The Constant Rhythm


“There may be reasonings, but when they take an instinctive form, like that of animal forms and movements, they are poetry, they are fine; they have grace.”


John Keats,  in a letter to his brother where he speaks of humans as animals, and of art/poetry



Irene Borger asked, via email, “How about including a list of films that you consider important dans ta formation et apprentissage?”
Here’s what Lucien sent back:
Jana Ševčíková made a big impression, maybe the biggest, and in more ways than I know; Jakub and Old Believers especially
Jana Ševčíková
Excerpt from the film Old Believers. Directed by: Jana Ševčíková
Jean Rouch: He was brilliantly ludic and dialogical. Everything, particularly Les maîtres fous (The Mad Masters – 1955), Moi, un noir (1958) La Pyramide Humaine (1958), Petit à petit (1970)
Alice Oswald’s poetry, especially Dart
Claire Denis: everything, especially Trouble Everyday (2001), and Chocolat (1988)
Artavazd Peleshian: everything, especially Seasons (1975)
Artavazd Peleshian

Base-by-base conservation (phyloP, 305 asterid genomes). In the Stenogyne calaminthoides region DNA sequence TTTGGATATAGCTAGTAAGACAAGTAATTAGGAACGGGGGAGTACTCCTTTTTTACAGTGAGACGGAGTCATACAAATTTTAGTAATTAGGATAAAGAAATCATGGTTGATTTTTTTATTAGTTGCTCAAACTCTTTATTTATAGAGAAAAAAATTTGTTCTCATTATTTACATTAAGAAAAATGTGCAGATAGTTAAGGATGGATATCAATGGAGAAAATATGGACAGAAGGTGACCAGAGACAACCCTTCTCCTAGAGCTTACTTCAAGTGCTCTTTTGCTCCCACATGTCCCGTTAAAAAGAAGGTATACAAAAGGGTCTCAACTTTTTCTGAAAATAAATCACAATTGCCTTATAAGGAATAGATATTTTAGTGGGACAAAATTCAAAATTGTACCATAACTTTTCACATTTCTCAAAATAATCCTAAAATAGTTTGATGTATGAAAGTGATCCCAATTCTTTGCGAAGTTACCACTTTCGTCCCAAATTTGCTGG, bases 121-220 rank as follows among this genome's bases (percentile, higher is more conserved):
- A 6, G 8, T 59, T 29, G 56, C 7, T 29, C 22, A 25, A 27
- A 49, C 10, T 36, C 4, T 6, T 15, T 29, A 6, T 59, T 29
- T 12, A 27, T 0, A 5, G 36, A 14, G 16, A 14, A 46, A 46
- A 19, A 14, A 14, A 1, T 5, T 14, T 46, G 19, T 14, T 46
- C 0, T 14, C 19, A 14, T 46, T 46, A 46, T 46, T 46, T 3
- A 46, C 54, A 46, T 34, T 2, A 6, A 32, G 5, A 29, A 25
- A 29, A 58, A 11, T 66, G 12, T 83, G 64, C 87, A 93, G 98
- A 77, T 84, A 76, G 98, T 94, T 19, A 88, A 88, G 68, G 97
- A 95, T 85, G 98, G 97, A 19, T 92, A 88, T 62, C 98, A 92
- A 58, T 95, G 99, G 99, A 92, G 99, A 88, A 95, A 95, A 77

The Seasons of The Year (1975).





Steve McQueen, especially Girls Tricky and Western Deep.

Philippe Grandrieux: Un Lac (2008), Sombre (1999); above all La Vie Nouvelle (2002)
Philippe Grandrieux
Sombre (1999).
Philippe Grandrieux
La Vie Nouvelle (2002).

Sergey Dvortsevoy once upon a time, though not now -- Paradise, Bread Day, Highway

David and Judith MacDougall’s films for sure: To Live with Herds (1974), Under the Men's Tree (1970), Lorang's Way (1980), Wedding Camels (1974/1979), A Wife among Wives, (1974/1981), Tempus de Baristas (1993)
David and Judith MacDougall
Tempus de Baristas (1993).
Kidlat Tahimik, the amazing Perfumed Nightmare (1977)
Agnès Varda, David Hammons, Luis Buñuel, James Herbert, Robert Flaherty, Maya Deren, Basil Wright, George Franju, Melissa Llewelyn-Davies, especially The Women's OlamalZacharias Kunuk, Stéphane Breton

“The difference between the esthetic and the intellectual is thus one of place where emphasis falls in the constant rhythm that marks the interaction of the live creature with his surroundings. The ultimate matter of both emphases in experience is the same, as is also their general form.  The odd notion that an artist does not think and a scientific inquirer does nothing else is the result of converting a difference of tempo and emphasis into a difference in kind. The thinker has his esthetic moment when his ideas cease to be mere ideas and become the corporate meanings of objects. The artist has his problems and thinks as he works. But his thought is more immediately embodied in the object. Because of the comparative remoteness of his end, the scientific worker operates with symbols, words and mathematic signs. The artist does his thinking in the very qualitative media he works in, and the terms lie so close to the object that he is producing that they merge directly into it.” 
John Dewey, Art as Experience